The problem was, in those days, I became pretty cynical. I grew up in the institutional church, I have a seven-year Sunday School attendance pin. I knew the Bible verses, I was president of the youth group, did all those things, did seminary. And yet came to the realization—particularly as we were overseas, in the midst of the leper slums in Calcutta and places where we worked, seeing the brokenness of poverty and people in need—that I had become complicit with the system as well.     We've treated the pastor as a holy man, and the whole Protestant Reformation—particularly the radical Reformation—was to say, "He's no more important than any other believer." We've got the reality that "I'm no more important than you and you are no more important than me, we're brother and sisters in the journey. I need you and you need me." That's a structural problem. We say that, and yet if the pastor doesn't come to visit the sick person in the hospital, "Fire that man" because that's what we paid him for. Something is wrong here.

I don't believe in the clergy/laity split—we're all Christian. There are special gifts that need special training, no doubt about it, but while I may have some gift and you not, I need you and you need me. I think there's also the missiological issue. Most churches today live in fear of lack of resources, the "what ifs," and have forgotten that our primary call is to "give ourselves away." We're not here for ourselves. We're here to bring good news to the poor. So instead of having a servant "lose my life" mindset, we have a fortress mentality. "Build these walls, protect these walls, don't let anybody in."

DOOR: Fort God!

DORRELL: Absolutely! So in fact, since it is a fortress, let's make it comfortable for those inside. And so we spend so much money on the needs of our own people, an ever-growing amount, while I understand that less than one percent of all church budgets go to help the poor themselves. Less than one percent! All that to say ... who is going to stand up in the business meeting and say, "Something's wrong here. Isn't our call here to be losing ourselves?" Overall, there are 30,000 children who died today of hunger-related causes. Isn't someone going to ask why we aren't spending more money in our budgets on those kids instead of another chandelier?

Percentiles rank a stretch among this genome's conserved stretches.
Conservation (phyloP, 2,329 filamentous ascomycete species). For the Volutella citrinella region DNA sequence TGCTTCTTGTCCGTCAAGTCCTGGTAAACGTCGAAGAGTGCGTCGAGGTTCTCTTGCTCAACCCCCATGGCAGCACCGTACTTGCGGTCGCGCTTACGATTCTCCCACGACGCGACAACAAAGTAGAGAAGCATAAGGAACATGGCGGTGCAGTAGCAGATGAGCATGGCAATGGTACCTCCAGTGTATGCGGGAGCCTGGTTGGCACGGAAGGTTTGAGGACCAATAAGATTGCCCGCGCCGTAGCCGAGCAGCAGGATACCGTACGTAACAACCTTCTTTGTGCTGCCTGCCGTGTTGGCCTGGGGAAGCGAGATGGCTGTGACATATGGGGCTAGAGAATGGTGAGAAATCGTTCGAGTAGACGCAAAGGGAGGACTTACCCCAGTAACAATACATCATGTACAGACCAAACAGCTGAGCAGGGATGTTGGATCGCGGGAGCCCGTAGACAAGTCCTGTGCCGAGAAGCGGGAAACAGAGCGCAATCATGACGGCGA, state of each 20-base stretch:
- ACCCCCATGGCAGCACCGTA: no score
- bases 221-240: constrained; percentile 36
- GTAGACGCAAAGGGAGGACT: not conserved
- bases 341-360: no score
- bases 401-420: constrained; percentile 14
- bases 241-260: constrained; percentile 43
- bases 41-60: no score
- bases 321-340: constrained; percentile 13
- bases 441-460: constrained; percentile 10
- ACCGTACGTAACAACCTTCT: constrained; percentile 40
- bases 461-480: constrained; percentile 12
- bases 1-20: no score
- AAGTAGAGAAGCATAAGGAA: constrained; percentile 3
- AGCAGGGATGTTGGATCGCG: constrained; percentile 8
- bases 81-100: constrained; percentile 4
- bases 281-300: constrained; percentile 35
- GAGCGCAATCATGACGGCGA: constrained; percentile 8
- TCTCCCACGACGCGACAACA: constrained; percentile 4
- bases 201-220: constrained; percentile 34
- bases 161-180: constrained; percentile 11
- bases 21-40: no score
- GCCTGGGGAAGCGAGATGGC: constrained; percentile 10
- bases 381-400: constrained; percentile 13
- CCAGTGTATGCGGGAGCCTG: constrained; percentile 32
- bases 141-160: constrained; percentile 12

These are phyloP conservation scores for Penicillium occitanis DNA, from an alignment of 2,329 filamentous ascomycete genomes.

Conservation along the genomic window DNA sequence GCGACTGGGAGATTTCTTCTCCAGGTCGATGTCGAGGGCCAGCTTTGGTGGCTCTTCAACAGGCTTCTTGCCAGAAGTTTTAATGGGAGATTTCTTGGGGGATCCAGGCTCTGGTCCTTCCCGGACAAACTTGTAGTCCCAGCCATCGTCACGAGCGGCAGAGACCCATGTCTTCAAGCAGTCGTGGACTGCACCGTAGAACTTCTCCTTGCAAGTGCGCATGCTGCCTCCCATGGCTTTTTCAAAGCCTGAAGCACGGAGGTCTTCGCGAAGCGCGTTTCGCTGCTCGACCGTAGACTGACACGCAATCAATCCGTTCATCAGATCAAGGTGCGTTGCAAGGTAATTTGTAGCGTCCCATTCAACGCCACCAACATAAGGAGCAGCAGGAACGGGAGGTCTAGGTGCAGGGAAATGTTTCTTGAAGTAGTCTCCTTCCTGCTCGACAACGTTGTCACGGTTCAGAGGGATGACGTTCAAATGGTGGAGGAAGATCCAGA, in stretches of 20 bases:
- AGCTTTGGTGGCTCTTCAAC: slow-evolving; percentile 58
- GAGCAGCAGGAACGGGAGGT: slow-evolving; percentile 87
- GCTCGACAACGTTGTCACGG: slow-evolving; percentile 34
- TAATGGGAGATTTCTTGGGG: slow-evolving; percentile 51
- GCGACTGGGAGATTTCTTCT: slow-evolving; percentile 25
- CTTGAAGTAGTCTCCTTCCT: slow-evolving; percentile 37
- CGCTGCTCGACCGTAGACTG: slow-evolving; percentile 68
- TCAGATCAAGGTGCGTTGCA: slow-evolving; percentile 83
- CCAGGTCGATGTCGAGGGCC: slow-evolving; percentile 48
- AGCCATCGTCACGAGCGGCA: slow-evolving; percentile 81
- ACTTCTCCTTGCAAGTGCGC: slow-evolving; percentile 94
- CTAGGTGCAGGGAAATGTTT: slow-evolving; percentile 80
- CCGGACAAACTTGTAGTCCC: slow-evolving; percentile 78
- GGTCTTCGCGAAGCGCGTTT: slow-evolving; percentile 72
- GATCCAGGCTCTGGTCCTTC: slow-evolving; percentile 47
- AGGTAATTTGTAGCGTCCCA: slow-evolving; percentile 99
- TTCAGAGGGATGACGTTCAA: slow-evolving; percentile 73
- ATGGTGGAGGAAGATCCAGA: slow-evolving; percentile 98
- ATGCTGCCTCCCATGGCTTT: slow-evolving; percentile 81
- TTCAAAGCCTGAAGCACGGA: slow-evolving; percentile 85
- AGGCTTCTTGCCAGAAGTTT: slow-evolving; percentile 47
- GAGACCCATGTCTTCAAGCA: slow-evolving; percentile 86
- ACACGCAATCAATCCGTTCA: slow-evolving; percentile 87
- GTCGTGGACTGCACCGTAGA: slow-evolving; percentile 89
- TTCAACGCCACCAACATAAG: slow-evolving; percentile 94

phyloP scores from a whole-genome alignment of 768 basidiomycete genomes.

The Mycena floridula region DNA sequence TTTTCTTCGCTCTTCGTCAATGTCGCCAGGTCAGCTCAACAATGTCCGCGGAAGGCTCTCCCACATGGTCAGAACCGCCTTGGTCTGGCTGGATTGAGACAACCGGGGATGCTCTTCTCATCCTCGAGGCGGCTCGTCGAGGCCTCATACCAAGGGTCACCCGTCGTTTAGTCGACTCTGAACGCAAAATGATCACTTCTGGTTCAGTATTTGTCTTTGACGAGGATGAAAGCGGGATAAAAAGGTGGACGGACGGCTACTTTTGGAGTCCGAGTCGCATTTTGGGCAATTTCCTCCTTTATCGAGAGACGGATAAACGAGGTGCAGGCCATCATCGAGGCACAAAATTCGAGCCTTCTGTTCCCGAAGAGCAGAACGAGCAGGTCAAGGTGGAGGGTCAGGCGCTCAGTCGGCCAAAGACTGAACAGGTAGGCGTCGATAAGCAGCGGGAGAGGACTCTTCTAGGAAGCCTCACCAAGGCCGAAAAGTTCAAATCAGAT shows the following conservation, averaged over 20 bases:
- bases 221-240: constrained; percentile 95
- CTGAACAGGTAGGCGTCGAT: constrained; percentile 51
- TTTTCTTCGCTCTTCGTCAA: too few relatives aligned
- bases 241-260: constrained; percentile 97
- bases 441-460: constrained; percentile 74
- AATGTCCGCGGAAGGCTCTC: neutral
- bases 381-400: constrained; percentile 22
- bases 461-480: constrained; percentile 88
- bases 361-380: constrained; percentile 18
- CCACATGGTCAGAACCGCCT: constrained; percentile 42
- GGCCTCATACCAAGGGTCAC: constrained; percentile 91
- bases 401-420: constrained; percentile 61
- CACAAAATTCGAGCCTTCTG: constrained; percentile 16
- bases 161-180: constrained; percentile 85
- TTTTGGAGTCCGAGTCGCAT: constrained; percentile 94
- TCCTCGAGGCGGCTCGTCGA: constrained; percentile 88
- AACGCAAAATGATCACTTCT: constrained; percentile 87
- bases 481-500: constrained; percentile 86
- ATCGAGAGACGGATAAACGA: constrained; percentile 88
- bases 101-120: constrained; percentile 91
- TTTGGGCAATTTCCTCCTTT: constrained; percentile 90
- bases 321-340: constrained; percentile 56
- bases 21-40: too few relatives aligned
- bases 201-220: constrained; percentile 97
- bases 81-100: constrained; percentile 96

DORRELL: That's what James was saying: people who are praying for the next meal pray much better than I do. People who are in need are so much more trusting in God than we are. We have a lot to learn from them in that department. So many people think that in dealing with the poor, the main way to help them out is financial or material needs, food, clothing and shelter. Certainly that's true, its got to be a part of it. What we forget is, the dignity means [that] they are people who want to play as well.

     I was a youth director for 11 years, and what I found out was these poor beaten-up bodies of the poor are just kids who've grown up. In fact, two or three kids are people I knew in the state home years ago. We go play touch football after church a lot, or go to a Texas Rangers game, or have a cookout; that's where ministry with the poor, the dancing and playing, is relationship. Food is important, but survivalism gets old, they need to play and laugh. And so many times their options are limited. They are whole people and they need what we need.

     Every year at Mission Waco we do a talent show—actually, we call it the variety show because it is so bad—and this guy named Patrick always sings "Fresh Prince of Bel Air." It takes 20 seconds, nobody understands a word he says. And you are just on the floor laughing. But that's the dignity. Everybody has something to give. We've made the singer in the church a professional who has to sound just right. Heck no, I want someone who may mess up half the notes but his heart's in it. So that's the part, the real life of play, laughter and joy


Trolls & Truth, Redux

Part II of The Wittenburg Door Interview with Jimmy Dorrell

May/June 2007

Rev. Jimmy. Dorrell's done extraordinary work with the homeless in Waco, Tex. In just a few short years, he's spear-headed the construction of a number of buildings to house and feed the homeless, set up work projects to hire them, and even established a restaurant operated by homeless people from around the world. His Church Under the Bridge—smack dab under Interstate 35 next to the Baylor University campus, attracts hundreds of worshippers—from students to homeless to well-known business leaders..

THE WITTENBURG DOOR: Is there ever a point where the Church puts itself out of business? Or is that only when the Kingdom of God arrives?

JIMMY DORRELL: Put ourselves out of business only in the sense that the more you open your doors, the more people with needs come in, and you have more work. So there is a sense that we aren't really taking care of business, we're taking care of making sure the sanctuary is clean and the lawn is done, not "How do we create development, how do we create jobs for poor people. And again, I want to make sure that we are doing church WITH the poor. It's development, not relief. Sick charity that says we give to the food bank and the clothing closet.